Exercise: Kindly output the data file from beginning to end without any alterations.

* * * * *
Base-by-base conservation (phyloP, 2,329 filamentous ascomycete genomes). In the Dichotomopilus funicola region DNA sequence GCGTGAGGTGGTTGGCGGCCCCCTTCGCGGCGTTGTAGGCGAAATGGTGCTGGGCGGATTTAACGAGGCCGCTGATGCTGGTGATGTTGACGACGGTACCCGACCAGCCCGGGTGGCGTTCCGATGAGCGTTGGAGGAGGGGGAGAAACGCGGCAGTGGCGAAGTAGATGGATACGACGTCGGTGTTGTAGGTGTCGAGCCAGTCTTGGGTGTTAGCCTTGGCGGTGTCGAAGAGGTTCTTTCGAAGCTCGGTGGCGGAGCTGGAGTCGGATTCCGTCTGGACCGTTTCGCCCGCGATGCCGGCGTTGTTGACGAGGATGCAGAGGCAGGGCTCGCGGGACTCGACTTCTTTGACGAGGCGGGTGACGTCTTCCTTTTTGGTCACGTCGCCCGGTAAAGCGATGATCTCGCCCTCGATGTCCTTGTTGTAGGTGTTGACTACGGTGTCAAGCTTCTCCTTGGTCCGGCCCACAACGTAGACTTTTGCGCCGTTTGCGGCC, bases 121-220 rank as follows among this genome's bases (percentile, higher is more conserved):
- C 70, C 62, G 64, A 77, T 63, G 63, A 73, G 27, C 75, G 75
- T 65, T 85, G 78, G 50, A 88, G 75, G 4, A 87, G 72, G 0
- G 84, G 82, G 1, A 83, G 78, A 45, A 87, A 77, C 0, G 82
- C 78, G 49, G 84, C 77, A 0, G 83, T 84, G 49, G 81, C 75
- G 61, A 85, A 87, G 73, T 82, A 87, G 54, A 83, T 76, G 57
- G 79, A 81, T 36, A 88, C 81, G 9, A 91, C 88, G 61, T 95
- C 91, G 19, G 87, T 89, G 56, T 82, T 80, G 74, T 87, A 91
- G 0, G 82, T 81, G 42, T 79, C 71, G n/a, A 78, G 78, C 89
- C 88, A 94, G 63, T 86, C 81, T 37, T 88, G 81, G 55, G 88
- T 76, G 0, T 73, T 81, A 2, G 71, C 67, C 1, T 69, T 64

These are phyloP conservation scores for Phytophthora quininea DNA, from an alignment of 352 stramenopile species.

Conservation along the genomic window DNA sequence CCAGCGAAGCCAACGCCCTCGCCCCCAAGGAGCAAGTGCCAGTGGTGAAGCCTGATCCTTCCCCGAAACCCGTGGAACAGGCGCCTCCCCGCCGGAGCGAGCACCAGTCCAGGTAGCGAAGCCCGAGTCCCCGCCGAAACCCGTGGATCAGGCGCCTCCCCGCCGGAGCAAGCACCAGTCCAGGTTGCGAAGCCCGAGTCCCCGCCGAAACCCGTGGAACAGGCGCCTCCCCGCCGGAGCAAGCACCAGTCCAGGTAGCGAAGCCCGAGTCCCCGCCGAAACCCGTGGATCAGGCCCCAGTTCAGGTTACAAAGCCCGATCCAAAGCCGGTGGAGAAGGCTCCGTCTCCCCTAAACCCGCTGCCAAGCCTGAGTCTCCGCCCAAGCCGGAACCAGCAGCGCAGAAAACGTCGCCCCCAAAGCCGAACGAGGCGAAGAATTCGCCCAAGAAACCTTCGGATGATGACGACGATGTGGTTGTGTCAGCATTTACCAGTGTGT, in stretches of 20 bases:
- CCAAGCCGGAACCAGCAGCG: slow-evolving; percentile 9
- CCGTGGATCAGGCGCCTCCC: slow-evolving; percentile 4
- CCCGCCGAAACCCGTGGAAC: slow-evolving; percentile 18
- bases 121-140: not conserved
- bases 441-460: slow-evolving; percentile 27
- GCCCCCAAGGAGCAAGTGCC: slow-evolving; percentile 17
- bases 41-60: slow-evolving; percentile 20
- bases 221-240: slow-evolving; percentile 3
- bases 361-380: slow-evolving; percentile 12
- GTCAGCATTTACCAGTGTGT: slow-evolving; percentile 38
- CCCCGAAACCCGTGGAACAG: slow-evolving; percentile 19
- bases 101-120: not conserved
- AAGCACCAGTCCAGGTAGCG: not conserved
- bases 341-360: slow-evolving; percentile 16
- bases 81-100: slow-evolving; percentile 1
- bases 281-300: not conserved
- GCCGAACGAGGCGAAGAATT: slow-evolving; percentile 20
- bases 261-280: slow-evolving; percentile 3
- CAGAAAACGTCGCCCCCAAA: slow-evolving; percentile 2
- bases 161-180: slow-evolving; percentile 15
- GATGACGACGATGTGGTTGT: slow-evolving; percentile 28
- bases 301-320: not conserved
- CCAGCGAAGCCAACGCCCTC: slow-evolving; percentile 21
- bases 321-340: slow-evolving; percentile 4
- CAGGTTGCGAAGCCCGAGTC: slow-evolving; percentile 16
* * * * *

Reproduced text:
Base-by-base conservation (phyloP, 2,329 filamentous ascomycete genomes). In the Dichotomopilus funicola region DNA sequence GCGTGAGGTGGTTGGCGGCCCCCTTCGCGGCGTTGTAGGCGAAATGGTGCTGGGCGGATTTAACGAGGCCGCTGATGCTGGTGATGTTGACGACGGTACCCGACCAGCCCGGGTGGCGTTCCGATGAGCGTTGGAGGAGGGGGAGAAACGCGGCAGTGGCGAAGTAGATGGATACGACGTCGGTGTTGTAGGTGTCGAGCCAGTCTTGGGTGTTAGCCTTGGCGGTGTCGAAGAGGTTCTTTCGAAGCTCGGTGGCGGAGCTGGAGTCGGATTCCGTCTGGACCGTTTCGCCCGCGATGCCGGCGTTGTTGACGAGGATGCAGAGGCAGGGCTCGCGGGACTCGACTTCTTTGACGAGGCGGGTGACGTCTTCCTTTTTGGTCACGTCGCCCGGTAAAGCGATGATCTCGCCCTCGATGTCCTTGTTGTAGGTGTTGACTACGGTGTCAAGCTTCTCCTTGGTCCGGCCCACAACGTAGACTTTTGCGCCGTTTGCGGCC, bases 121-220 rank as follows among this genome's bases (percentile, higher is more conserved):
- C 70, C 62, G 64, A 77, T 63, G 63, A 73, G 27, C 75, G 75
- T 65, T 85, G 78, G 50, A 88, G 75, G 4, A 87, G 72, G 0
- G 84, G 82, G 1, A 83, G 78, A 45, A 87, A 77, C 0, G 82
- C 78, G 49, G 84, C 77, A 0, G 83, T 84, G 49, G 81, C 75
- G 61, A 85, A 87, G 73, T 82, A 87, G 54, A 83, T 76, G 57
- G 79, A 81, T 36, A 88, C 81, G 9, A 91, C 88, G 61, T 95
- C 91, G 19, G 87, T 89, G 56, T 82, T 80, G 74, T 87, A 91
- G 0, G 82, T 81, G 42, T 79, C 71, G n/a, A 78, G 78, C 89
- C 88, A 94, G 63, T 86, C 81, T 37, T 88, G 81, G 55, G 88
- T 76, G 0, T 73, T 81, A 2, G 71, C 67, C 1, T 69, T 64

These are phyloP conservation scores for Phytophthora quininea DNA, from an alignment of 352 stramenopile species.

Conservation along the genomic window DNA sequence CCAGCGAAGCCAACGCCCTCGCCCCCAAGGAGCAAGTGCCAGTGGTGAAGCCTGATCCTTCCCCGAAACCCGTGGAACAGGCGCCTCCCCGCCGGAGCGAGCACCAGTCCAGGTAGCGAAGCCCGAGTCCCCGCCGAAACCCGTGGATCAGGCGCCTCCCCGCCGGAGCAAGCACCAGTCCAGGTTGCGAAGCCCGAGTCCCCGCCGAAACCCGTGGAACAGGCGCCTCCCCGCCGGAGCAAGCACCAGTCCAGGTAGCGAAGCCCGAGTCCCCGCCGAAACCCGTGGATCAGGCCCCAGTTCAGGTTACAAAGCCCGATCCAAAGCCGGTGGAGAAGGCTCCGTCTCCCCTAAACCCGCTGCCAAGCCTGAGTCTCCGCCCAAGCCGGAACCAGCAGCGCAGAAAACGTCGCCCCCAAAGCCGAACGAGGCGAAGAATTCGCCCAAGAAACCTTCGGATGATGACGACGATGTGGTTGTGTCAGCATTTACCAGTGTGT, in stretches of 20 bases:
- CCAAGCCGGAACCAGCAGCG: slow-evolving; percentile 9
- CCGTGGATCAGGCGCCTCCC: slow-evolving; percentile 4
- CCCGCCGAAACCCGTGGAAC: slow-evolving; percentile 18
- bases 121-140: not conserved
- bases 441-460: slow-evolving; percentile 27
- GCCCCCAAGGAGCAAGTGCC: slow-evolving; percentile 17
- bases 41-60: slow-evolving; percentile 20
- bases 221-240: slow-evolving; percentile 3
- bases 361-380: slow-evolving; percentile 12
- GTCAGCATTTACCAGTGTGT: slow-evolving; percentile 38
- CCCCGAAACCCGTGGAACAG: slow-evolving; percentile 19
- bases 101-120: not conserved
- AAGCACCAGTCCAGGTAGCG: not conserved
- bases 341-360: slow-evolving; percentile 16
- bases 81-100: slow-evolving; percentile 1
- bases 281-300: not conserved
- GCCGAACGAGGCGAAGAATT: slow-evolving; percentile 20
- bases 261-280: slow-evolving; percentile 3
- CAGAAAACGTCGCCCCCAAA: slow-evolving; percentile 2
- bases 161-180: slow-evolving; percentile 15
- GATGACGACGATGTGGTTGT: slow-evolving; percentile 28
- bases 301-320: not conserved
- CCAGCGAAGCCAACGCCCTC: slow-evolving; percentile 21
- bases 321-340: slow-evolving; percentile 4
- CAGGTTGCGAAGCCCGAGTC: slow-evolving; percentile 16